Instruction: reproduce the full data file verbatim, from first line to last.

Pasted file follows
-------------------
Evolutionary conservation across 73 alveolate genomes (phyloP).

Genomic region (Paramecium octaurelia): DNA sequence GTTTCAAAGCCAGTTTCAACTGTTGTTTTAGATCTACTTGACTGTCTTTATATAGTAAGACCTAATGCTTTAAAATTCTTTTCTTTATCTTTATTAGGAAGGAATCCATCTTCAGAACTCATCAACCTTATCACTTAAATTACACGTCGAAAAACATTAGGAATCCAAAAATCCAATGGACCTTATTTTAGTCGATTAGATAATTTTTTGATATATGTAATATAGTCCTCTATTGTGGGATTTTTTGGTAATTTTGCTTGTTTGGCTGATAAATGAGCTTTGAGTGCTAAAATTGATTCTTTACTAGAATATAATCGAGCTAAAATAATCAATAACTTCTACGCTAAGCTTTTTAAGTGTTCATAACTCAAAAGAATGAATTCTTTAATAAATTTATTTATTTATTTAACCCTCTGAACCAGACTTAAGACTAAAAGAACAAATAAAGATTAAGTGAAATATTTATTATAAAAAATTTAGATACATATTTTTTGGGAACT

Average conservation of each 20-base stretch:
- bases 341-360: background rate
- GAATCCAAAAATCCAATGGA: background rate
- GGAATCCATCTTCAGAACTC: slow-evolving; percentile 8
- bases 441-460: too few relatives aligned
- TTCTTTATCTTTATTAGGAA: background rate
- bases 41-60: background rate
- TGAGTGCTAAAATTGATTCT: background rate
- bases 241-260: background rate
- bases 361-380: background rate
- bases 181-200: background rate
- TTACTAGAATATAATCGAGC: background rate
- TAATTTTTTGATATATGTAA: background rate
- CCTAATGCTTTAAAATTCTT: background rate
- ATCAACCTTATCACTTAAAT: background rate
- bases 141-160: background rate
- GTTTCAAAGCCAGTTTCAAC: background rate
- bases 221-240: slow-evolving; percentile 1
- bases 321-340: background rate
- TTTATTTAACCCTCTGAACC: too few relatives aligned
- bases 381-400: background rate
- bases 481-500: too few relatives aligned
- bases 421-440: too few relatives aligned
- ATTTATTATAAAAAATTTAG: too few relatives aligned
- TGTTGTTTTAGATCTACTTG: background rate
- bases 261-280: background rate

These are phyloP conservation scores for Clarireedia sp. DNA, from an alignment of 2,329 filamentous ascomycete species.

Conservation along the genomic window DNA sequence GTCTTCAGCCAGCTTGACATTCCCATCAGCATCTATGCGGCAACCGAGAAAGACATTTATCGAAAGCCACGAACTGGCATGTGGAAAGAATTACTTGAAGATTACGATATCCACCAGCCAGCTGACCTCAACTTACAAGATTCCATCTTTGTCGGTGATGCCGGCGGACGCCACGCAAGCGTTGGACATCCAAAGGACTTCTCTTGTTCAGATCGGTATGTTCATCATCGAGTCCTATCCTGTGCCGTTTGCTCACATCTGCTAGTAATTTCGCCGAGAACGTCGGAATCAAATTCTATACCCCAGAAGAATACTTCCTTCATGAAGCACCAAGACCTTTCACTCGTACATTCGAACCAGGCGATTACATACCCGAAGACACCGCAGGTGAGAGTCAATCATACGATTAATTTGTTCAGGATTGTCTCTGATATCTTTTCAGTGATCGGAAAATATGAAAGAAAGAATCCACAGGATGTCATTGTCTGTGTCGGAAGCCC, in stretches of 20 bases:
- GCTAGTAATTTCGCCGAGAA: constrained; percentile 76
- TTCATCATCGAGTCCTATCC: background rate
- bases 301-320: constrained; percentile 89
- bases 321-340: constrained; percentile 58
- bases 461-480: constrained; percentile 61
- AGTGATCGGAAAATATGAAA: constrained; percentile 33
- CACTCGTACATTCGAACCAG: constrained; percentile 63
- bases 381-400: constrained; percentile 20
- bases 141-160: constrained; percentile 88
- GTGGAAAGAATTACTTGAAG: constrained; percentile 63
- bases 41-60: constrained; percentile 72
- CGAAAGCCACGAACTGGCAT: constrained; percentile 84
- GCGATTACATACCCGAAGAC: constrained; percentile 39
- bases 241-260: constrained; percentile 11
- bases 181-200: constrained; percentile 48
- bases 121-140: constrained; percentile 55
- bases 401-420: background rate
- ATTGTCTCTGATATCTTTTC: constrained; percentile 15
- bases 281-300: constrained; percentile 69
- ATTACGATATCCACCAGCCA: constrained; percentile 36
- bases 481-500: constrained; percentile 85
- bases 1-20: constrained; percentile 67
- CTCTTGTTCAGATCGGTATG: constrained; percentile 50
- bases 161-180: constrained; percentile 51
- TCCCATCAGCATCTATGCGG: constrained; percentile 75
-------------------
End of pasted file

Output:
Evolutionary conservation across 73 alveolate genomes (phyloP).

Genomic region (Paramecium octaurelia): DNA sequence GTTTCAAAGCCAGTTTCAACTGTTGTTTTAGATCTACTTGACTGTCTTTATATAGTAAGACCTAATGCTTTAAAATTCTTTTCTTTATCTTTATTAGGAAGGAATCCATCTTCAGAACTCATCAACCTTATCACTTAAATTACACGTCGAAAAACATTAGGAATCCAAAAATCCAATGGACCTTATTTTAGTCGATTAGATAATTTTTTGATATATGTAATATAGTCCTCTATTGTGGGATTTTTTGGTAATTTTGCTTGTTTGGCTGATAAATGAGCTTTGAGTGCTAAAATTGATTCTTTACTAGAATATAATCGAGCTAAAATAATCAATAACTTCTACGCTAAGCTTTTTAAGTGTTCATAACTCAAAAGAATGAATTCTTTAATAAATTTATTTATTTATTTAACCCTCTGAACCAGACTTAAGACTAAAAGAACAAATAAAGATTAAGTGAAATATTTATTATAAAAAATTTAGATACATATTTTTTGGGAACT

Average conservation of each 20-base stretch:
- bases 341-360: background rate
- GAATCCAAAAATCCAATGGA: background rate
- GGAATCCATCTTCAGAACTC: slow-evolving; percentile 8
- bases 441-460: too few relatives aligned
- TTCTTTATCTTTATTAGGAA: background rate
- bases 41-60: background rate
- TGAGTGCTAAAATTGATTCT: background rate
- bases 241-260: background rate
- bases 361-380: background rate
- bases 181-200: background rate
- TTACTAGAATATAATCGAGC: background rate
- TAATTTTTTGATATATGTAA: background rate
- CCTAATGCTTTAAAATTCTT: background rate
- ATCAACCTTATCACTTAAAT: background rate
- bases 141-160: background rate
- GTTTCAAAGCCAGTTTCAAC: background rate
- bases 221-240: slow-evolving; percentile 1
- bases 321-340: background rate
- TTTATTTAACCCTCTGAACC: too few relatives aligned
- bases 381-400: background rate
- bases 481-500: too few relatives aligned
- bases 421-440: too few relatives aligned
- ATTTATTATAAAAAATTTAG: too few relatives aligned
- TGTTGTTTTAGATCTACTTG: background rate
- bases 261-280: background rate

These are phyloP conservation scores for Clarireedia sp. DNA, from an alignment of 2,329 filamentous ascomycete species.

Conservation along the genomic window DNA sequence GTCTTCAGCCAGCTTGACATTCCCATCAGCATCTATGCGGCAACCGAGAAAGACATTTATCGAAAGCCACGAACTGGCATGTGGAAAGAATTACTTGAAGATTACGATATCCACCAGCCAGCTGACCTCAACTTACAAGATTCCATCTTTGTCGGTGATGCCGGCGGACGCCACGCAAGCGTTGGACATCCAAAGGACTTCTCTTGTTCAGATCGGTATGTTCATCATCGAGTCCTATCCTGTGCCGTTTGCTCACATCTGCTAGTAATTTCGCCGAGAACGTCGGAATCAAATTCTATACCCCAGAAGAATACTTCCTTCATGAAGCACCAAGACCTTTCACTCGTACATTCGAACCAGGCGATTACATACCCGAAGACACCGCAGGTGAGAGTCAATCATACGATTAATTTGTTCAGGATTGTCTCTGATATCTTTTCAGTGATCGGAAAATATGAAAGAAAGAATCCACAGGATGTCATTGTCTGTGTCGGAAGCCC, in stretches of 20 bases:
- GCTAGTAATTTCGCCGAGAA: constrained; percentile 76
- TTCATCATCGAGTCCTATCC: background rate
- bases 301-320: constrained; percentile 89
- bases 321-340: constrained; percentile 58
- bases 461-480: constrained; percentile 61
- AGTGATCGGAAAATATGAAA: constrained; percentile 33
- CACTCGTACATTCGAACCAG: constrained; percentile 63
- bases 381-400: constrained; percentile 20
- bases 141-160: constrained; percentile 88
- GTGGAAAGAATTACTTGAAG: constrained; percentile 63
- bases 41-60: constrained; percentile 72
- CGAAAGCCACGAACTGGCAT: constrained; percentile 84
- GCGATTACATACCCGAAGAC: constrained; percentile 39
- bases 241-260: constrained; percentile 11
- bases 181-200: constrained; percentile 48
- bases 121-140: constrained; percentile 55
- bases 401-420: background rate
- ATTGTCTCTGATATCTTTTC: constrained; percentile 15
- bases 281-300: constrained; percentile 69
- ATTACGATATCCACCAGCCA: constrained; percentile 36
- bases 481-500: constrained; percentile 85
- bases 1-20: constrained; percentile 67
- CTCTTGTTCAGATCGGTATG: constrained; percentile 50
- bases 161-180: constrained; percentile 51
- TCCCATCAGCATCTATGCGG: constrained; percentile 75